We will continue to monitor bird of prey licensing like a... well, a hawk.
PS It goes without saying that, several lengthy sections of these papers have been heavily redacted by NE. In some cases this makes it impossible to fully understand the justification for licensed control. If you can piece the story together, please do let me know!
Further pheasant shoot licence application 5 July7635.2105_response on further licence applications.pdf8473.Acknowledgement of Wildlife Licence applications_RD..pdf7536.Further Licence Application_RD.pdfWLM 2013 1750-1752 report_RD.pdfRejection letter, Release site recommendations and Site map, references WLM_2013_1750 to 1752 and WLM_2013_1883 to 1886_RD..pdfBackground NE correspondence relating to original licence applications1996_response correspondence request.pdf
Pheasant shootFile A (1).pdfFile A (2).pdfFile A (3).pdfFile A (4).pdfFile A (5).pdfFile A (6).pdfFile A (7).pdfFile A (8).pdfFile A (9).pdfFile A (10).pdfFile A (11).pdfFile A (12).pdfChicken farmFile B (1).pdfFile B (2).pdfFile B (3).pdfFile B (4).pdfFile B (5).pdfFile B (6).pdfFile B (7).pdfFile B (8).pdfFile B (9).pdfFile B (10).pdfFile B (11).pdfFile B (12).pdfFile B (13).pdfFile B (14).pdfFile B (15).pdf
I was lying on my back in a park this weekend looking up to the heavens when my field of vision was filled with swallows and house martins. Maybe I was on my back because my boy had just nutmegged me at football, maybe I wanted some late summer sun on my face or maybe I was day-dreaming about taking a sea kayak down the River Tay next year to witness the spectacle of thousands of Hirundae sweeping past me (I was with our Eastern Scotland team last week).
Whatever the cause of my langorousness, it made me think about the summer that's becoming a memory and the season ahead.
It is easy to get a little maudlin about the end of summer: migrants you take for granted for four months push off back to Africa and the long haul of winter awaits. But this year feels a bit different. For the first time in years we seem to have had a decent summer and I am hopeful that this has helped breeding success of some species particularly those vulnerable to the weather such as some of our insects and those birds that eat them. End of season breeding records will confirm one way or another but for now, I've sensed that this has been a season to aid nature's revival.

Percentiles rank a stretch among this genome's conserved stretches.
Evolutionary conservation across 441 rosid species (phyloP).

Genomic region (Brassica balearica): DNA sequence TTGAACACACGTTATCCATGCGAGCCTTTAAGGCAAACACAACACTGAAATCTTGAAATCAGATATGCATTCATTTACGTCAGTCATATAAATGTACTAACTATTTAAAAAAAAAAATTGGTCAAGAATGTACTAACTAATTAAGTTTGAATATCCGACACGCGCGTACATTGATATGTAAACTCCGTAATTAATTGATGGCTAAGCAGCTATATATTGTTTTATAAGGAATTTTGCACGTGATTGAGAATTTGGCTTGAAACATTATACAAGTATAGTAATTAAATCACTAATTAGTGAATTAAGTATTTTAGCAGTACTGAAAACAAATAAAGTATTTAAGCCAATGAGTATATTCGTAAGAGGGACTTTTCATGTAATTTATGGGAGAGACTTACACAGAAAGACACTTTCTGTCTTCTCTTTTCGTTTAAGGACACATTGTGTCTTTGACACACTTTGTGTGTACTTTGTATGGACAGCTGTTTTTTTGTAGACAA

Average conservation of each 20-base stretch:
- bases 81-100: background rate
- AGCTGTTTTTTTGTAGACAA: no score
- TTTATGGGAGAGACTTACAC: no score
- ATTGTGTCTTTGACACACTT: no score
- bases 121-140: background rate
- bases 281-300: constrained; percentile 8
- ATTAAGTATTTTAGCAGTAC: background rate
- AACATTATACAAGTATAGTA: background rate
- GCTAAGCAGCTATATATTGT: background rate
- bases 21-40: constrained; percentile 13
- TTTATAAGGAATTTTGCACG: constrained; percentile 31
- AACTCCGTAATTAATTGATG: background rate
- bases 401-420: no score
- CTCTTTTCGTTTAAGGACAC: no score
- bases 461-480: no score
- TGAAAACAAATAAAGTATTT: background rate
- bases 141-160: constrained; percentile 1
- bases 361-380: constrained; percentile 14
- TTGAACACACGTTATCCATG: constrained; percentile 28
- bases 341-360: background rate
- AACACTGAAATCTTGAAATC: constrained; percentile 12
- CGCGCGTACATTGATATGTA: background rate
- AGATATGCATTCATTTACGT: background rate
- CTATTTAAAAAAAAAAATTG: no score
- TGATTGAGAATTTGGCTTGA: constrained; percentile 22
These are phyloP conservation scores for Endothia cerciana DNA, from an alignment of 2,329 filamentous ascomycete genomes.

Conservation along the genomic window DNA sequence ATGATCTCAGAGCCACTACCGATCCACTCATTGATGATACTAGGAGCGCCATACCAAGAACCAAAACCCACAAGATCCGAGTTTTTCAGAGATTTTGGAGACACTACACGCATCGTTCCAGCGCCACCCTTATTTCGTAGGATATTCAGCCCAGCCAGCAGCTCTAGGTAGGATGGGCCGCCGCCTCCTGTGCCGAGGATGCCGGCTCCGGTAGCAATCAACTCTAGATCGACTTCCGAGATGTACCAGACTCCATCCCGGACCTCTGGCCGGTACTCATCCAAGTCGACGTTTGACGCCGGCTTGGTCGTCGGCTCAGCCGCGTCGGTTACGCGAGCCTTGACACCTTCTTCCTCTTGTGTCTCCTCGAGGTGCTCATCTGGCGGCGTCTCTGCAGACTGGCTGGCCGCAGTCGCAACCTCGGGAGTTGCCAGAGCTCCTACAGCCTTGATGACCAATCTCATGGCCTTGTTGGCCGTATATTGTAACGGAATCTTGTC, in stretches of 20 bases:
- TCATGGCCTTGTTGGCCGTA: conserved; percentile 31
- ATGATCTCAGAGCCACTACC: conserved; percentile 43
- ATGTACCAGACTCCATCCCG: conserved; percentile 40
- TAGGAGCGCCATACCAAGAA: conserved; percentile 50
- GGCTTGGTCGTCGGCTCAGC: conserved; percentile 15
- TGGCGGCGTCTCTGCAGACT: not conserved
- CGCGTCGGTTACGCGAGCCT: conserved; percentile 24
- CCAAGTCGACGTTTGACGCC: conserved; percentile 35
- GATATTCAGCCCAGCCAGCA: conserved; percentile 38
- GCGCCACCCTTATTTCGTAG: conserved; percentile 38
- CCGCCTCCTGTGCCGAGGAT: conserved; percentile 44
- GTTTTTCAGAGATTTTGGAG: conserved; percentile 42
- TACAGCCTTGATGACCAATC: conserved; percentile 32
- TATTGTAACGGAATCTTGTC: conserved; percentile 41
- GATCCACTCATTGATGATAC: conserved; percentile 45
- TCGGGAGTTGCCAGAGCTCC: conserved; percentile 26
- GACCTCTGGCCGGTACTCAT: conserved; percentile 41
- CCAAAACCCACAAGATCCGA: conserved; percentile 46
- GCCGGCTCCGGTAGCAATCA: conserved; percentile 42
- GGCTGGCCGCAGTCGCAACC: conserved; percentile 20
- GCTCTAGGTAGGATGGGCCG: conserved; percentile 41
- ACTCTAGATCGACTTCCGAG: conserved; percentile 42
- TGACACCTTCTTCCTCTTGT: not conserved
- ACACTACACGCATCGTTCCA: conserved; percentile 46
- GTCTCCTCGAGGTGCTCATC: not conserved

And I am determined to retain my optimism. So, if you are anxious about the loss of migrants, of the sun losing its warmth or of the nights drawing in, here are five things to look forward to this autumn...
1. Dust off your Roger Phillips' guide to mushrooms and fungi. The flowers may be fading, but now is the time to work on your fungi identification. The one below (yes, the thing in the middle) has stumped me a bit and so would welcome any suggestions from mycologists out there.
2. The geese are coming. Pink-footed geese have started to arrive from the north and others are on the way to create some wildfowl spectaculars. With my daughter's permission, I will plan my birthday trip to RSPB Snettisham.
3. The rutting season is just round the corner. Whether you are in Richmond Park or in Rum, it's always worth being around red deer when the stags start competing for control of groups of hinds.
4. Waxwings could turn up near you. Whether in a car park in Ipswich or in the snowy landscape of the Aln valley, this is one of my favourite species and it is the bird that is guaranteed to get RSPB staff out of their seats if one turns up at the Lodge.
5. There are only 235 days until 1 May. Even if the above does not excite, May will come again, I promise.
I hope you have fond memories of this summer and here's to a great autumn 2013...
I am on my way to Brighton for the Labour Party conference. For me, it is my first foray of the conference season. For our parliamentary team, this is week two. Over the years, I have been to all three on many occasions and you do feel like you start with Lib Dems in summer and finish in autumn. In between your life stands still... a blur of meetings, speeches, canapes and B&Bs.
Well, it still feels like summer to me. But last week, our parliamentary team definitely enjoyed autumn in Glasgow. Below is their summary of events last week - see it as a message from our own Westminster wigeon...